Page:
Pontifical Greek College of Saint Athanasius

The Pontifical Greek College of St. Athanasius (Italian: Pontificio Collegio Greco di Sant’Atanasio, Greek: Ποντιφίκιο Ελληνικό Κολλέγιο Αγίου Αθανασίου) is a Pontifical College in Rome that observes the Byzantine rite.

It was founded in 1577 by Pope Gregory XIII as a college for the training of priests and seminarians who worshipped according to the Greek Eastern Catholic liturgies and disciplines. More recently, seminarians from elsewhere and other Byzantine Rite Eastern Catholic Churches have attended: Melkite Greek Catholic Church, Greeks, Albanians, Romanians, Bulgarians, Hungarians, Belarusians, Slovaks; in past centuries, before the establishment of autonomous colleges, also Ukrainian and Ruthenian students. It also hosted representatives of the Eastern Orthodox world.

Its patron saint is Saint Athanasius. The college Church of Sant'Atanasio is also a titular church.



Its foundation dates back to cardinal Giulio Antonio Santorio. As protector of the Basilian monks he set up a reformed congregation for the Italo-Albanian people with of the Byzantine Rite in 1573,[1] from which he developed the idea of a seminary for a seminarians of the eastern rite, which opened in 1576 and was approved by Gregory XIII with a bull on 13 January the following year. The priests it trained were intended to oppose Turkish expansion into former Byzantine lands in Balkan, Greece and in the Christian east in general, prevent the Protestant Reformation spreading there and help bring the Eastern Churches back into communion with Rome.[citation needed]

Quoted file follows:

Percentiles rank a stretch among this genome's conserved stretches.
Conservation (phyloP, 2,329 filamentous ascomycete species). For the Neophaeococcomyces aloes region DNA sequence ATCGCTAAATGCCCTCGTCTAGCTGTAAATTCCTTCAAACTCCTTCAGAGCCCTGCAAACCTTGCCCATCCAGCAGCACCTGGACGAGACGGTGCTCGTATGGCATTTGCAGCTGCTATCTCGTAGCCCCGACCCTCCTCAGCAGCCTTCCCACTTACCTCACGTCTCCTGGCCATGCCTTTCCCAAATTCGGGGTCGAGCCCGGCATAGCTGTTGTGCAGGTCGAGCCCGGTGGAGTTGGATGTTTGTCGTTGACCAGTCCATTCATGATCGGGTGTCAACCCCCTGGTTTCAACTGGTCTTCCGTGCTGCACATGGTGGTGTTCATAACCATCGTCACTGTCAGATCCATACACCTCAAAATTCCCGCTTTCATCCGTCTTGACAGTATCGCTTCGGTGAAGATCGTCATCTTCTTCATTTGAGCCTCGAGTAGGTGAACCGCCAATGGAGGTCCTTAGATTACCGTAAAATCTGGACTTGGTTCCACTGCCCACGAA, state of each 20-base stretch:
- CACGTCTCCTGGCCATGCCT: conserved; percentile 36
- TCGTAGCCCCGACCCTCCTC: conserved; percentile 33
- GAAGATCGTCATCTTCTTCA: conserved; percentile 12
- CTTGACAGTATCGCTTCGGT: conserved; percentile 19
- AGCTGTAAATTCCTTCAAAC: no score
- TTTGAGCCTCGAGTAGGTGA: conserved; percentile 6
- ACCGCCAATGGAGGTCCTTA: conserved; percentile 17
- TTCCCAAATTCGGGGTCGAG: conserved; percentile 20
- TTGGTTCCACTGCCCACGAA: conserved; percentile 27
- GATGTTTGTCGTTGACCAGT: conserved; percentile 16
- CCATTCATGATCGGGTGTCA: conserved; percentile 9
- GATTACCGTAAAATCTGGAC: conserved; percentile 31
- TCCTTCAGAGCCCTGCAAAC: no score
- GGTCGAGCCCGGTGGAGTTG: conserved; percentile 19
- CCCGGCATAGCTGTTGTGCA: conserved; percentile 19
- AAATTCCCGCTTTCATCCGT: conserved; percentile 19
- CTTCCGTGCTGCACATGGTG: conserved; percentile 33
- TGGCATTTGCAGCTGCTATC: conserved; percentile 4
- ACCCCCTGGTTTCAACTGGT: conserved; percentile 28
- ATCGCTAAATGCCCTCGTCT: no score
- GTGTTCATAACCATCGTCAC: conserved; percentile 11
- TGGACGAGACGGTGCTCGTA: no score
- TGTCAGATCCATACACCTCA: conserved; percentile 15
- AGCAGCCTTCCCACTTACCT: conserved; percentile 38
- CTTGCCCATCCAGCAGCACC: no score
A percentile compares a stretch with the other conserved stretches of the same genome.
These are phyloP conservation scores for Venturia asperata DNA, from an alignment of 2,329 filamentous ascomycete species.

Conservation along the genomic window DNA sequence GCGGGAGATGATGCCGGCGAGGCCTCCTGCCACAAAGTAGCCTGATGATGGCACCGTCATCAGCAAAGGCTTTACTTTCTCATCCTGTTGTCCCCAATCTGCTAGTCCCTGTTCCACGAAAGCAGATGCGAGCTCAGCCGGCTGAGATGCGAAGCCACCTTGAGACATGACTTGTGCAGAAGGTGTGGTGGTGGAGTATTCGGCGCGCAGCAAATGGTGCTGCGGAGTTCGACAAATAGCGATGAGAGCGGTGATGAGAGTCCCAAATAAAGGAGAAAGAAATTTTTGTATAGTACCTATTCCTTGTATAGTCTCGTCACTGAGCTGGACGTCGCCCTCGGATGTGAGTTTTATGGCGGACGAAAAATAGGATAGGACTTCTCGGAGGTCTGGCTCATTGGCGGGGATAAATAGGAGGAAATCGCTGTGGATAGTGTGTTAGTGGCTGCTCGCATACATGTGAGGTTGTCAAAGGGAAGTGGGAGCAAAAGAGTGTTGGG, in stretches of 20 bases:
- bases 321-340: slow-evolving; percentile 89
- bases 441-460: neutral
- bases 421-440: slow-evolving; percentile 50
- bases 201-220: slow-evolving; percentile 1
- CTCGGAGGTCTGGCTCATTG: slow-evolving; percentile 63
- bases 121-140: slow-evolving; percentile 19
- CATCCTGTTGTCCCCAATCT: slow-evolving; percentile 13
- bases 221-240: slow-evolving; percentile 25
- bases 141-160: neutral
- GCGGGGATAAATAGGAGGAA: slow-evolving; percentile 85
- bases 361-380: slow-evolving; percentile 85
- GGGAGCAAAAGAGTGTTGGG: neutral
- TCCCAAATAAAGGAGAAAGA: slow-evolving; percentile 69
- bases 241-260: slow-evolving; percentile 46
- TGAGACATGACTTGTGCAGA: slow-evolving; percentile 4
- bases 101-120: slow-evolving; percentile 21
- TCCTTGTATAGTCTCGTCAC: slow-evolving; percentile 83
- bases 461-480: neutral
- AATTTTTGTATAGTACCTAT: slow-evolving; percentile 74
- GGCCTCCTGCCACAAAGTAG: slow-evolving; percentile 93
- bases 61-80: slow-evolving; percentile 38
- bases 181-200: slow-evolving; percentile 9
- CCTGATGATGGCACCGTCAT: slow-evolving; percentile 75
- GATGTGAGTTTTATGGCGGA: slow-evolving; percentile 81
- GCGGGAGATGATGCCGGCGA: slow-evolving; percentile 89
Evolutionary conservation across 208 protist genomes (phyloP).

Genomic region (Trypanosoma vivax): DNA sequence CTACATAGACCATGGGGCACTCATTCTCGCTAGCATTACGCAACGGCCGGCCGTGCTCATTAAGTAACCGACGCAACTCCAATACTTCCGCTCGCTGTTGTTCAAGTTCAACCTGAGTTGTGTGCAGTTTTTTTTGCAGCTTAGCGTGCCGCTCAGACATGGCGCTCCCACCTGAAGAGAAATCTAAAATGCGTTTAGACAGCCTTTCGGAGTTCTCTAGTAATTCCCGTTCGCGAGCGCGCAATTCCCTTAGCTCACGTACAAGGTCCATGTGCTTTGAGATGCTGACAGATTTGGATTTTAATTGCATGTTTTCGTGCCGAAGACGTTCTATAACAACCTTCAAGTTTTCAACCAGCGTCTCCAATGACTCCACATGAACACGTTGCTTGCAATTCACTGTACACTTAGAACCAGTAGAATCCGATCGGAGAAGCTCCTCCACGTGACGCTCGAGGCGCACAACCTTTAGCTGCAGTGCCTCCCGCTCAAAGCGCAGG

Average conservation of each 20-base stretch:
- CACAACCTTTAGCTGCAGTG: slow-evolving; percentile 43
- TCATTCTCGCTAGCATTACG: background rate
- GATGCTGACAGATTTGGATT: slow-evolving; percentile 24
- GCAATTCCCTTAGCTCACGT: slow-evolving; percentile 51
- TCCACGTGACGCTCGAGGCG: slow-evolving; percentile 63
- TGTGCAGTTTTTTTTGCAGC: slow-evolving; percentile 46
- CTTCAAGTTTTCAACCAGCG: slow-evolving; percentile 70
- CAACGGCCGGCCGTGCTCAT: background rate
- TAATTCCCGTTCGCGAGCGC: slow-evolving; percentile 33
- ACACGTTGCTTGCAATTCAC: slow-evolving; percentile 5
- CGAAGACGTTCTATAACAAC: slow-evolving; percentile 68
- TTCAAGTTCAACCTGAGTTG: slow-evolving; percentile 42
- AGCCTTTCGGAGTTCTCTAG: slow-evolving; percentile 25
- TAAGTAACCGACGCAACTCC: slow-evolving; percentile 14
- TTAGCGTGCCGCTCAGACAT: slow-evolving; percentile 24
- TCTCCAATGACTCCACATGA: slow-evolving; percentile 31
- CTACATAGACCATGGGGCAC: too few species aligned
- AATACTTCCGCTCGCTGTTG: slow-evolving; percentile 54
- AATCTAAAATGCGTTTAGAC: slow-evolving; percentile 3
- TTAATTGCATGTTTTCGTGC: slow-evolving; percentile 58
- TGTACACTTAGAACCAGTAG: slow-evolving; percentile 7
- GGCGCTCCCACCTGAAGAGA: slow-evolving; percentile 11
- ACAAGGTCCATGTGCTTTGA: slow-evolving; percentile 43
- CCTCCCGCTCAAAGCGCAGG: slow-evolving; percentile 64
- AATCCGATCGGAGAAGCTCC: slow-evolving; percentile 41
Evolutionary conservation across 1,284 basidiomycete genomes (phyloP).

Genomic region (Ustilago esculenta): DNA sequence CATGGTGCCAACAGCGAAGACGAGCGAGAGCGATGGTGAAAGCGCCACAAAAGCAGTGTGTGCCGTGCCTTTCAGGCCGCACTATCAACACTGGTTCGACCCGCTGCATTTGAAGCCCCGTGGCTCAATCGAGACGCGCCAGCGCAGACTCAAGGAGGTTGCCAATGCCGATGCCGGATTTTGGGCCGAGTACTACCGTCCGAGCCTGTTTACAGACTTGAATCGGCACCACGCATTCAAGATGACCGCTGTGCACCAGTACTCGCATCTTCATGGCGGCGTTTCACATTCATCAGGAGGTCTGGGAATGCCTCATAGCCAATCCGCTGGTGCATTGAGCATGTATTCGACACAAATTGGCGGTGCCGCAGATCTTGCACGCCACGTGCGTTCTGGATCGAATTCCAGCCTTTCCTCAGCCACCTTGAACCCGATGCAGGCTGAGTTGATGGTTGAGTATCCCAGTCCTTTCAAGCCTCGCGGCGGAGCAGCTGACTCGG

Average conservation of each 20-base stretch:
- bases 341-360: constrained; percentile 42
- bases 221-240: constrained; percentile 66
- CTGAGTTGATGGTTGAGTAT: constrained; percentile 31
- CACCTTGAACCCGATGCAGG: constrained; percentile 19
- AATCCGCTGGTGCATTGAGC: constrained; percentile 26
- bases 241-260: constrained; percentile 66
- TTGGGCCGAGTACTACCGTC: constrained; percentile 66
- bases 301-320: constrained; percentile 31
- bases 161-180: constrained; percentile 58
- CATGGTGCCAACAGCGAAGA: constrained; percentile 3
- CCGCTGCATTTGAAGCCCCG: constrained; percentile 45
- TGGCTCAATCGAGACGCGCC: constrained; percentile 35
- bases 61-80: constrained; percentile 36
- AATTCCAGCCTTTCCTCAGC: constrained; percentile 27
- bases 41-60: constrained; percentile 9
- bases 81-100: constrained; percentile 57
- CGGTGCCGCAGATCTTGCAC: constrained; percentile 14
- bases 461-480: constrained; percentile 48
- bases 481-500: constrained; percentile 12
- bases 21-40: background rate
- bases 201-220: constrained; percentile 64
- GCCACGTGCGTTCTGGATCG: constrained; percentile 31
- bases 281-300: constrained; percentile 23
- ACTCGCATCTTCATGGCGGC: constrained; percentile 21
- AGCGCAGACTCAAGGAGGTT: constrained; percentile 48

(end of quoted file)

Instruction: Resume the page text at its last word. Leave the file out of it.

Between 1576 and 1577 the College was hosted by several houses in Rome, until in 1577 it found a permanent home on what is now Via del Babuino. Its students came from the Italo-Albanian Greek Catholic Church in Italy, Greece, the Arab dioceses of the Melkite Greek Catholic Church, as well as from Romania, Bulgaria, Hungary, Ukraine and Belarus.

Later historyEdit

The college was managed by the Roman Curia during the peak of the Curia's reorganisation by pope Sixtus V. From 1591 to 1604 it was managed by the Dominicans, then by the Jesuits and then from 1773 onwards by the Congregation for the Propagation of the Faith. From 1803 to 1845 no teaching took place at the College - instead, its students attended the College of the Propagation of the Faith (now the Pontifical Urbaniana University). In 1886 the college reopened under the management of the Resurrectionist Congregation, before shifting back to the Jesuits in 1890 and to the Benedictines in 1897. In 1919 it was put under the charge of the Belgian Benedictine community, headed since 1956 by Chevetogne Abbey. The current Pro Rector is the Rev. Fr. Thomas Bailey, OSB and the Rev. Fr. Gabriel Florian-Borzos is the Spiritual Director of the college.


For many years the seminarians of the college only used the Byzantine Rite as opposed to the Latin liturgical rites, leading to constant disagreements with seminarians who used the Latin liturgy. The dispute was resolved by pope Leo XIII, who referred to pope Benedict XIV's 1755 bull 'Allatae Sunt', which repeated both rites' validity. He also pointed out that the college's church of Sant'Atanasio had four Latin altars and so both rites could be practiced on an equal footing.

See alsoEdit

Works of artEdit

The college's collection of religious art includes works by Francesco Traballesi.


  1. ^ The college was named as "Greek" because it intended to specify which Eastern Catholic liturgy was practiced (the Byzantine "Greek" Rite) to differentiate it from the Latin liturgical rites, and did not refer at all to the ethnicity of its seminarian or practitioner students.

External linksEdit

41°54′29″N 12°28′46″E / 41.9081°N 12.4794°E / 41.9081; 12.4794